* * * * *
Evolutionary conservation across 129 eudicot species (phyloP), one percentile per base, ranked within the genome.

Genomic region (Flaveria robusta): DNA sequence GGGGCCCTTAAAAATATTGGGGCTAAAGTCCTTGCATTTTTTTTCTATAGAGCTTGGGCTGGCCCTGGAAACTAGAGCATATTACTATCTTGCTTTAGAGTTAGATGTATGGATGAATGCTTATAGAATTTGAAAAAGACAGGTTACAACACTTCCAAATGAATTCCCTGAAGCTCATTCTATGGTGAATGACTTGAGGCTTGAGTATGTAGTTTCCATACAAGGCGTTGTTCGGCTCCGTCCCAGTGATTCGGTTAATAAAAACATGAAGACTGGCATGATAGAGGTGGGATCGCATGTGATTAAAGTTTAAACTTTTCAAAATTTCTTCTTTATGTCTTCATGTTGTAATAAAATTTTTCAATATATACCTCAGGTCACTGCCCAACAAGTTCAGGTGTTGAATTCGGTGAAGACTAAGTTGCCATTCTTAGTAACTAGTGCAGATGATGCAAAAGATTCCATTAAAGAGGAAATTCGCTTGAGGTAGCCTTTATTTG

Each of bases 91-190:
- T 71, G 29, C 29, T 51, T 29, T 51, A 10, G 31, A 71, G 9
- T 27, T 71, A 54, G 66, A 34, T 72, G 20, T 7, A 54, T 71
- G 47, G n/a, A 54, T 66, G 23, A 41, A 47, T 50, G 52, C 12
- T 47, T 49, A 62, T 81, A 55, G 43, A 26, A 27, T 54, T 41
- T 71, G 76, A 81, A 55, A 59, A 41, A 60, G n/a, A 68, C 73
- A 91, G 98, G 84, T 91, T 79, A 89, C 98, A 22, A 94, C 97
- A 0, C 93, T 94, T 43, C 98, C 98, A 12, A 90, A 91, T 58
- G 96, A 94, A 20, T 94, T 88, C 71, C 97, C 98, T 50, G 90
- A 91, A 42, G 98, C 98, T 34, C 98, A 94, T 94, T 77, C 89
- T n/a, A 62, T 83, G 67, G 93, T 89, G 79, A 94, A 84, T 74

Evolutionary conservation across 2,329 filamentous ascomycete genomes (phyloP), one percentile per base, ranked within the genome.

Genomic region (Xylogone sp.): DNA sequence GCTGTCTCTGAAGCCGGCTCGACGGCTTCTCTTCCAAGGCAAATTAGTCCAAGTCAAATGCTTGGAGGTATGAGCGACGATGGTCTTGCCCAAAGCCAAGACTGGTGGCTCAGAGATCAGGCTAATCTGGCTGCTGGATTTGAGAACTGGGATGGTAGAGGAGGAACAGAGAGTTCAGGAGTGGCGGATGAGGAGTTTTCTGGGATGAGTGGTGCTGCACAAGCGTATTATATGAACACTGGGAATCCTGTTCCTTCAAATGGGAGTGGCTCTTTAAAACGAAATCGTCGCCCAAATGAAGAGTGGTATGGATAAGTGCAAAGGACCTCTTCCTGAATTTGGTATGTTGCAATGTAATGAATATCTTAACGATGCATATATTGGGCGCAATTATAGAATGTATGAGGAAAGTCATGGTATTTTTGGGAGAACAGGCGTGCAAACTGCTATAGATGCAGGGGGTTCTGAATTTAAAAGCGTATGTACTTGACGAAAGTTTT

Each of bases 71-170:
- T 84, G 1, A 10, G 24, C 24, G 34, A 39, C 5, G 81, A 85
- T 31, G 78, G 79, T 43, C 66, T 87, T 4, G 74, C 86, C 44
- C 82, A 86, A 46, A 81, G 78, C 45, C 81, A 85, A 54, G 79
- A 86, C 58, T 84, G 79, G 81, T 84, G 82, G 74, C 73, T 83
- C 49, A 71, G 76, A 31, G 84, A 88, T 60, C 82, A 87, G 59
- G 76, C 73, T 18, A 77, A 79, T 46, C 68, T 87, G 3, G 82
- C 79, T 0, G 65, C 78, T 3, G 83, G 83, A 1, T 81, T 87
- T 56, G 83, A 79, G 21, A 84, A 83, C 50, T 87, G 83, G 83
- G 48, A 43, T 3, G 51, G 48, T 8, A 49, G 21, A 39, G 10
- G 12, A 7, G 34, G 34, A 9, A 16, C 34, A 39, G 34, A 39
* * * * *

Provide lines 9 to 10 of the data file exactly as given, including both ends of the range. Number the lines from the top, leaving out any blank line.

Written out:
- A 91, G 98, G 84, T 91, T 79, A 89, C 98, A 22, A 94, C 97
- A 0, C 93, T 94, T 43, C 98, C 98, A 12, A 90, A 91, T 58